The pandemic has already exhausted college teaching staff. A survey by The Chronicle of Higher Education found that the majority of faculty face high levels of stress, anxiety and frustration, and more than half are planning to retire or leave higher education. . Before the pandemic, women and professors of color were already mentoring a higher level of students, and the burdens they face have only worsened with COVID-19. Women are submitting fewer journal articles during the pandemic as professors with children at home who need care have limited work time. Teachers of color are more likely to provide care for extended family members and suffer losses.

The SUNY New Paltz chapter of United University Professions (UUP), the nation’s largest higher education union, is advocating for the state to increase funding for SUNY. On December 2, 2021, they held a rally in front of the Humanities Building to raise awareness of the budget cuts and the importance of SUNY state funding. The UUP encouraged rally attendees to contact Governor Kathy Hochul and Assemblyman Kevin Cahill to express their support for increased state funding for SUNY.

Governor Hochul was commended by Acting SUNY Chancellor Stanley for her January 2022 Executive Budget Proposal, which included multiple investments in the SUNY system, such as closing gaps in the cost assistance program. schooling, increased investment in educational opportunities program, child care programs and other funding. student support resources.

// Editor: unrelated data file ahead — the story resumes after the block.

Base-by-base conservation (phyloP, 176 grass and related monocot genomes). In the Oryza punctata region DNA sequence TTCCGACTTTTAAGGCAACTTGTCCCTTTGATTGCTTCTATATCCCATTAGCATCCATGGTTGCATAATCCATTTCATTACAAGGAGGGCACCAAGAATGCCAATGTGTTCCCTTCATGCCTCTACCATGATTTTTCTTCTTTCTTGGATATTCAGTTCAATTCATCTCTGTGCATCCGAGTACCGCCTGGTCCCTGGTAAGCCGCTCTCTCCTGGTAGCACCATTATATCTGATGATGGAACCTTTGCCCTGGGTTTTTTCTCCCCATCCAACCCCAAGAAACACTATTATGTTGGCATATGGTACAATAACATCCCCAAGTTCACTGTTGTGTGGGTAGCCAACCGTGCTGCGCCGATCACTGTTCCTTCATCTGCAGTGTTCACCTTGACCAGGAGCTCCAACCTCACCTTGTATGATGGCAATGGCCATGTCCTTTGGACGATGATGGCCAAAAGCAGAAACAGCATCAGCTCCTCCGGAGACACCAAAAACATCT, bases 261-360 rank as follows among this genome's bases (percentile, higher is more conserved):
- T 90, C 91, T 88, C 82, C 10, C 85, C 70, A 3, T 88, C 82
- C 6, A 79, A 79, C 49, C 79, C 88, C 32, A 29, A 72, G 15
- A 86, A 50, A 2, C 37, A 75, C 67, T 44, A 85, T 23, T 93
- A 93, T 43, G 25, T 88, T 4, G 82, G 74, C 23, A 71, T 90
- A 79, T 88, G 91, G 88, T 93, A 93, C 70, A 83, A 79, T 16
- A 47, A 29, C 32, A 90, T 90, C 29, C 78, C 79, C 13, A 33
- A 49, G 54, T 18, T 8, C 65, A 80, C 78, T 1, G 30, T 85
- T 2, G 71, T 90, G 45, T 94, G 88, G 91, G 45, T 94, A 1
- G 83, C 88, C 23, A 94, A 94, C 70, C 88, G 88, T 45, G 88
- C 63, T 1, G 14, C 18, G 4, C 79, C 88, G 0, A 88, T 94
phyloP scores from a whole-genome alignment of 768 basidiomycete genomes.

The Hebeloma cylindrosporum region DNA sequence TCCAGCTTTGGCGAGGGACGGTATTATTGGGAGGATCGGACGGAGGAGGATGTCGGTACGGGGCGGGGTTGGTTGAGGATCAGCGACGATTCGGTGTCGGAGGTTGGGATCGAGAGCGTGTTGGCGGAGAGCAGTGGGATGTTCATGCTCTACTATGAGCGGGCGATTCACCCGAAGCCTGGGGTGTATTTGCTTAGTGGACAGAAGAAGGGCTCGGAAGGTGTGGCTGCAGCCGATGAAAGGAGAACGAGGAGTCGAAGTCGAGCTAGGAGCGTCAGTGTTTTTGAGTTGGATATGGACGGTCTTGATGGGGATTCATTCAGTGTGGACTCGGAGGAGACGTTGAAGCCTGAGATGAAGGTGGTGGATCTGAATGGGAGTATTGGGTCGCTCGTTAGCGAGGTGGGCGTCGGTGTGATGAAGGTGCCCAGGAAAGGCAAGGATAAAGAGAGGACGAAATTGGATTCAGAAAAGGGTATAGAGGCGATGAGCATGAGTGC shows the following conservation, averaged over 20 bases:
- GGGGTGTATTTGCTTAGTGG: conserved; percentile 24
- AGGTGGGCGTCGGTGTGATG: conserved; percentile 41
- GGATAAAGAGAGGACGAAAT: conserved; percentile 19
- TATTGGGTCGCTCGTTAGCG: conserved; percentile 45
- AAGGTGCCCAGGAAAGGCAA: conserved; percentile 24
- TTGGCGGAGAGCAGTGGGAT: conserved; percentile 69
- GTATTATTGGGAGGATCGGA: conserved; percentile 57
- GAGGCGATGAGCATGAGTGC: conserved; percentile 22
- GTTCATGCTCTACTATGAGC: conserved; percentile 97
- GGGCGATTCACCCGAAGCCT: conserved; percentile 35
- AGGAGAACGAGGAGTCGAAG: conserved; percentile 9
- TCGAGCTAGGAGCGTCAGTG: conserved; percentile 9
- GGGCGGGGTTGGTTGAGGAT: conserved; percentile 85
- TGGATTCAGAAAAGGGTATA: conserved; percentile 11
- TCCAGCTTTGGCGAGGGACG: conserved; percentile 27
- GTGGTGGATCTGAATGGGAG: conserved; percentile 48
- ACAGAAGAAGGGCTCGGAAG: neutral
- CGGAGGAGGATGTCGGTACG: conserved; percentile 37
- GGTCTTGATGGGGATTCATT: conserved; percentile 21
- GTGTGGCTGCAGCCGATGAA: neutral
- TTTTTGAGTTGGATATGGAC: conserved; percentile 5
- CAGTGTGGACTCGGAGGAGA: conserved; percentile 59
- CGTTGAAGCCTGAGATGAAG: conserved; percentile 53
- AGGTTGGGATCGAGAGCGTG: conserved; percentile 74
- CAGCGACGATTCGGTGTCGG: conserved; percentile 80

“The campus looks forward to the conclusion of the state budget process to see what lies ahead for us,” said Michele Halstead, vice president of administration and finance.



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Lilly Sabella is a student from Queens, NY. When she’s not writing, you can find her drinking bubble tea, strolling through a thrift store, or reading a good book. This is his first year on the Oracle. You can reach her by emailing [email protected]